Programme

19.–21.5. / HAU1, HAU3

Re/assembling Antiracist Struggles

Assembly

Resisting and fighting racism and anti-Semitism are part of the history of this country. With the slogan “Assembling, archiving and activating anti-racist struggles”, the archival project “Ver/sammeln antirassistischer Kämpfe” aims at uniting activists, researchers, witnesses, artists and archive initiatives from different movements and generations. The three-day event will explore and commemorate the history of anti-racism in East, West and reunified Germany through various workshops and discussions. In taking a close look at the past by reassessing forgotten and overlooked experiences, the assembly will give an important, topical relevance to the history of protests and movements, pointing towards possible futures of anti-racist solidarity.
The workshops will cover the genealogies of feminist-antiracist struggles, of the struggles in East Germany against the specific forms and practices of racism there, resistance to anti-Semitism (and Holocaust denial), of refugee struggles, of the struggles of Romani and Sinti, of the struggle against racial profiling, of political anti-racist archiving initiatives and many other topics.

Those interested in participating are encouraged to bring their own photos, posters and texts from struggles against racist conditions and in favour of social change, with the goal of collectively expanding the (material) collection of stories of anti-racism.

PROGRAMME

Thursday, May 19

Doors 16:00, Opening 18:00 / HAU1
Guests: Garip Bali (co-founder of the association ADA, Allmende – Haus alternativer Migrationspolitik), Bafta Sarbo (Initiative Schwarze Menschen in Deutschland Bund e. V.), Newroz Duman (Initiative 19 February Hanau, Youth without Borders) et al., Beate Klarsfeld (German-French journalist and activist) and Serge Klarsfeld (Fils et Filles de Déportés Juifs de France, Militants de la Mémoire) with musical contributions by Turgay Ulu
Hosts: Sabine Hess (Ver/sammeln antirassistischer Kämpfe), Vincent Bababoutilabo (Ver/sammeln antirassistischer Kämpfe)
Languages: German, English

With the slogan “Assembling, archiving and activating anti-racist struggles”, we welcome representatives of different movements and generations to the stage to collectively pick up the threads of anti-racist history, which we aim to expand over the three days of the assembly. Vincent Bababoutilabo and Sabine Hess from the project “Ver/sammeln antirassistischer Kämpfe” will talk about the winding paths of antiracist movements, unexpected formations of solidarity, defeats and the importance of remembering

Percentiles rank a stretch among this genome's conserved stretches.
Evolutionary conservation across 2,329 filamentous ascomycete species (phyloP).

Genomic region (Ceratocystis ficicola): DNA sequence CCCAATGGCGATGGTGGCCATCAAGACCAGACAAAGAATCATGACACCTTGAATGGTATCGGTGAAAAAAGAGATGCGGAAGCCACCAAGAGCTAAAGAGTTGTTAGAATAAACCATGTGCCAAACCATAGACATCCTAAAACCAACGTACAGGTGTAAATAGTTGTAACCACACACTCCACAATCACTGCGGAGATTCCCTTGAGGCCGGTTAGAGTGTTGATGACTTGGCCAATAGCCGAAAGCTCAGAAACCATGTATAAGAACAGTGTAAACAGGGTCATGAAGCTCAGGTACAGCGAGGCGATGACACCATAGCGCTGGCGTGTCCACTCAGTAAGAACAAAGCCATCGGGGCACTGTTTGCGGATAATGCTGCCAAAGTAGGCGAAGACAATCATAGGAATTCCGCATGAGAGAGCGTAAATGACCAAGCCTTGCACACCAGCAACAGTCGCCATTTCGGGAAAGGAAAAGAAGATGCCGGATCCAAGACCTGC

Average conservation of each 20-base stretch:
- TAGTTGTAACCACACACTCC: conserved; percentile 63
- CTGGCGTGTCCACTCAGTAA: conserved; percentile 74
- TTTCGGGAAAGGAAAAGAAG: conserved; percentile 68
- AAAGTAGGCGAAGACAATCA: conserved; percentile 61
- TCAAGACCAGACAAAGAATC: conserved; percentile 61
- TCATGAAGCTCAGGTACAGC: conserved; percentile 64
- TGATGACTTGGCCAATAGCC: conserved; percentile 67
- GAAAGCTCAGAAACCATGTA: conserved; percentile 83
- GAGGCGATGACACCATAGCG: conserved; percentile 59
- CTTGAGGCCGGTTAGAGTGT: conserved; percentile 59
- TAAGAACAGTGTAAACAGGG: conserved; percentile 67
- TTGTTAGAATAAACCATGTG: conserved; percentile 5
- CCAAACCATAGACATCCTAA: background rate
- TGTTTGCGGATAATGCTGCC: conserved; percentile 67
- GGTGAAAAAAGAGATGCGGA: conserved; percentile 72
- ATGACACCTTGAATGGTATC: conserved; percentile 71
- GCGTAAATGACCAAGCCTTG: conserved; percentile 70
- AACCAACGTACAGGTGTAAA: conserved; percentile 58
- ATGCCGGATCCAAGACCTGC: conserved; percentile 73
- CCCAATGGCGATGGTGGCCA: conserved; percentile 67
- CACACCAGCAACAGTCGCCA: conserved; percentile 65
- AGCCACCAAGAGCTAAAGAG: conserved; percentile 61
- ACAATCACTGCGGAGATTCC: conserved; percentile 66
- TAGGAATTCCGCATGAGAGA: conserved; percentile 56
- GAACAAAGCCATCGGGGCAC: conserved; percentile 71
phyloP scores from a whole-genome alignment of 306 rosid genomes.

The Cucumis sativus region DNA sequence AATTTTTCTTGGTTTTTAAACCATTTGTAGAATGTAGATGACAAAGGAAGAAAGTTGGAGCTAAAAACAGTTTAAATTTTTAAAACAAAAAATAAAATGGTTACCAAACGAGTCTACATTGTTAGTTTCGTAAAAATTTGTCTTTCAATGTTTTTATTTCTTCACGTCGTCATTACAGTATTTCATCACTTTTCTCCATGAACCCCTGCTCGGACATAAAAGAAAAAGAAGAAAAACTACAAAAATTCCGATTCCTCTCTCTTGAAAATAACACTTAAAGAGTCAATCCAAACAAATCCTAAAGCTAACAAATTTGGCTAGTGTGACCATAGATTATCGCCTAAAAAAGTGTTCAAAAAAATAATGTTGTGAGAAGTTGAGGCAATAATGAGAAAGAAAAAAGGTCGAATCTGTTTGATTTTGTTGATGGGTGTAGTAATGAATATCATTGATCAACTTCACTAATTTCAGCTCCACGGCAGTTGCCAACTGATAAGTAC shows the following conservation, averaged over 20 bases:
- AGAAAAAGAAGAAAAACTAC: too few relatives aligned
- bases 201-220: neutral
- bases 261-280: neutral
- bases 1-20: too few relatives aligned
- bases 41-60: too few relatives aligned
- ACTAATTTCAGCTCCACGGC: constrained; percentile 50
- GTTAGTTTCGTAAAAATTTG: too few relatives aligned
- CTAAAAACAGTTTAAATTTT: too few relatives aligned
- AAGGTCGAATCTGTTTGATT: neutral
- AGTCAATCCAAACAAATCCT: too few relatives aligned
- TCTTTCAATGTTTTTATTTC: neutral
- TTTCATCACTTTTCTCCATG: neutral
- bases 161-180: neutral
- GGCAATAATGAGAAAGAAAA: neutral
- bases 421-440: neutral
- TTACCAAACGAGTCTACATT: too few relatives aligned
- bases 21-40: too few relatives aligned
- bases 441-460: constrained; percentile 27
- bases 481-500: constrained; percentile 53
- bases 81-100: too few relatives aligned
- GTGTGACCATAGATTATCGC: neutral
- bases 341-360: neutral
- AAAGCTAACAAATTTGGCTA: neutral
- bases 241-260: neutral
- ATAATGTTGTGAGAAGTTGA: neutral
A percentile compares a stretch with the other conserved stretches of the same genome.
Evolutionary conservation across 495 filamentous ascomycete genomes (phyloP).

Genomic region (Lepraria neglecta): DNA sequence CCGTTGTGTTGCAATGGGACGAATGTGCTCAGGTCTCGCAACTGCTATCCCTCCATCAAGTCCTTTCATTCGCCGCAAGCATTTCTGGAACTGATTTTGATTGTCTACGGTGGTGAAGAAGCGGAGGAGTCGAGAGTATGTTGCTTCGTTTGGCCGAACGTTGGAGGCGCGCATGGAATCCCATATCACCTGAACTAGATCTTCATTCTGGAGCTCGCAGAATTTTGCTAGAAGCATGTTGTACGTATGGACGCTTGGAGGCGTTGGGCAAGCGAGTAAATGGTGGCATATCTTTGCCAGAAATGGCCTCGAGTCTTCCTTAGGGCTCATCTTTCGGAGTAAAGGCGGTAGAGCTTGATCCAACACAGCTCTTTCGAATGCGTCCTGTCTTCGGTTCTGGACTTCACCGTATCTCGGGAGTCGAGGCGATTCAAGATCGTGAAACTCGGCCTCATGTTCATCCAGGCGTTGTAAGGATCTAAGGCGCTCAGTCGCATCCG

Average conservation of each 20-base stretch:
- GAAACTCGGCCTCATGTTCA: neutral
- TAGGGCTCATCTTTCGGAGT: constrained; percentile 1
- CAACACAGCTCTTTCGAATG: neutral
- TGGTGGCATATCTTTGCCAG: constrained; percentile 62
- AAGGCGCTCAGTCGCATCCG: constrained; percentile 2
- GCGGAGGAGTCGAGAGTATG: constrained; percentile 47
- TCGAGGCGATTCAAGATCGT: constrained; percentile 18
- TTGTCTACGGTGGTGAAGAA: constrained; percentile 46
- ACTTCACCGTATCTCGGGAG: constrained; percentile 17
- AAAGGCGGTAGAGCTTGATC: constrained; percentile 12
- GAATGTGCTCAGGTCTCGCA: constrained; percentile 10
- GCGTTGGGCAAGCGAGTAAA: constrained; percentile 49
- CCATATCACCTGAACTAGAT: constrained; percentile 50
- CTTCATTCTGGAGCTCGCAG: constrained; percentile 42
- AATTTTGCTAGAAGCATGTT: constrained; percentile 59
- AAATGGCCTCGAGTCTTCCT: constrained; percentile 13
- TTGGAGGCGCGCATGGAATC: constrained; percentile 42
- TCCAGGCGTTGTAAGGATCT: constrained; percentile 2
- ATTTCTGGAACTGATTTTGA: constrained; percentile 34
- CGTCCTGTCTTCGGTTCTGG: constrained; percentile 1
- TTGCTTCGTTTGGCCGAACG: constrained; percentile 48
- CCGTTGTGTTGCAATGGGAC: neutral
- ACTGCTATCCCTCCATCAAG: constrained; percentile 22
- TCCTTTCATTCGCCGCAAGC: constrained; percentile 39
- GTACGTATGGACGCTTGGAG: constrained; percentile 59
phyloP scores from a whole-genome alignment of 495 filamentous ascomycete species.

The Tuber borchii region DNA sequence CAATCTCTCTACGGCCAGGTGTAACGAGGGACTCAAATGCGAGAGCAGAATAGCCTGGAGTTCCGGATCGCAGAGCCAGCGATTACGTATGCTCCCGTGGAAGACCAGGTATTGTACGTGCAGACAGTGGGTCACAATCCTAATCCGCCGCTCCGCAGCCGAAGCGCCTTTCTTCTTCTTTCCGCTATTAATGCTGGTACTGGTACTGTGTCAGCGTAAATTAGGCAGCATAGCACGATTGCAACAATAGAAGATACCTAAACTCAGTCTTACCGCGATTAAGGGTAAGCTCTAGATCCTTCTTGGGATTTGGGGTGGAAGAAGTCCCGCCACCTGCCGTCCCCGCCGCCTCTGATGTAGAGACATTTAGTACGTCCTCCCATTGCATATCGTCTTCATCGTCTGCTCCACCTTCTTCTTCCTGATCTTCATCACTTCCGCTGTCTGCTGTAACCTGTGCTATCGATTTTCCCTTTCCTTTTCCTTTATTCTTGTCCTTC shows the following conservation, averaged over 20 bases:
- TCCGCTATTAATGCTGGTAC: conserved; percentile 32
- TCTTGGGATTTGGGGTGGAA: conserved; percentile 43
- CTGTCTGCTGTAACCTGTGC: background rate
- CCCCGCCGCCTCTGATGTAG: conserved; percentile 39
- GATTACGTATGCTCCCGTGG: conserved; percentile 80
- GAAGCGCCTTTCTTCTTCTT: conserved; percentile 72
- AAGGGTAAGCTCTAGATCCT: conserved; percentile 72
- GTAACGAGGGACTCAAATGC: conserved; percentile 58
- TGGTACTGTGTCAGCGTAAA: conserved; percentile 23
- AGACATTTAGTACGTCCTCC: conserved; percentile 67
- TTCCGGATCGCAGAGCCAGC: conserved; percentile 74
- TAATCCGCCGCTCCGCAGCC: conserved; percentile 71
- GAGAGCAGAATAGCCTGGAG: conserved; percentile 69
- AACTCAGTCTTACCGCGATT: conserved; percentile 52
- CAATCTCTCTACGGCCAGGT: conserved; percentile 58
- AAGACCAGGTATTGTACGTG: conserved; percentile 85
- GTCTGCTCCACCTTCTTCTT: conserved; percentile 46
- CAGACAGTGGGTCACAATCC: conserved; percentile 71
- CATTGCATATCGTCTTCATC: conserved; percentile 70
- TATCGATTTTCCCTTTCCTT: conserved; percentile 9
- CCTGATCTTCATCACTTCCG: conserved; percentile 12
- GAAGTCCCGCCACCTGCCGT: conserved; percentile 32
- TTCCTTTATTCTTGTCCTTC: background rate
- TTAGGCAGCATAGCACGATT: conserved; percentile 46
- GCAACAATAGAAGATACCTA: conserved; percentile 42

20:00 / HAU1
PANEL I: Politics of Remembrance
Guests:
 Peggy Piesche, Tahir Della (Initiative Schwarze Menschen in Deutschland Bund e. V.), Noa Ha (weißensee kunsthochschule berlin), Hannah Peaceman (University of Jena)
Host: Natalie Bayer (FHXB Friedrichshain-Kreuzberg Museum)
Languages: German, English

Guests will discuss the politics of remembering protest and resistance against racist conditions as well as social change: How can the experiences, struggles and demands of people who have experienced racism, anti-Semitism and discrimination gain more visibility? What basic (political) conditions are needed for self-empowered and dignified commemoration of racist violence and exclusion? What infrastructures for processing and archiving the struggles against racism and for equal opportunity need to be created?

Friday, May 20

10:00–11:00 / HAU1
Keynote I: “Persons conspicuous as Jews”: My path from East to West Berlin and beyond the wall

Guests:
Cathy Gelbin (School of Arts, Languages and Cultures, University of Manchester)
Host: Silke Helmerdig (photographer)
Languages: German, English

The lecture traces Cathy Gelbin’s German-American-Jewish path, from misfit East Berlin youth and young adult to a new life in 1980s West Berlin, where she was plunged into heated lesbian-feminist debates regarding women, Jews and the legacies of National Socialism. From there, she took her ultimate departure from Germany after briefly returning to reprise these debates during the 1990s. Following on from the 1970s feminist slogan that “the personal is political”, the lecture seeks to contextualize this path within past and present activist and academic debates regarding gendered, sexualized and Jewish difference and belonging across the huge historical changes that occurred during these times.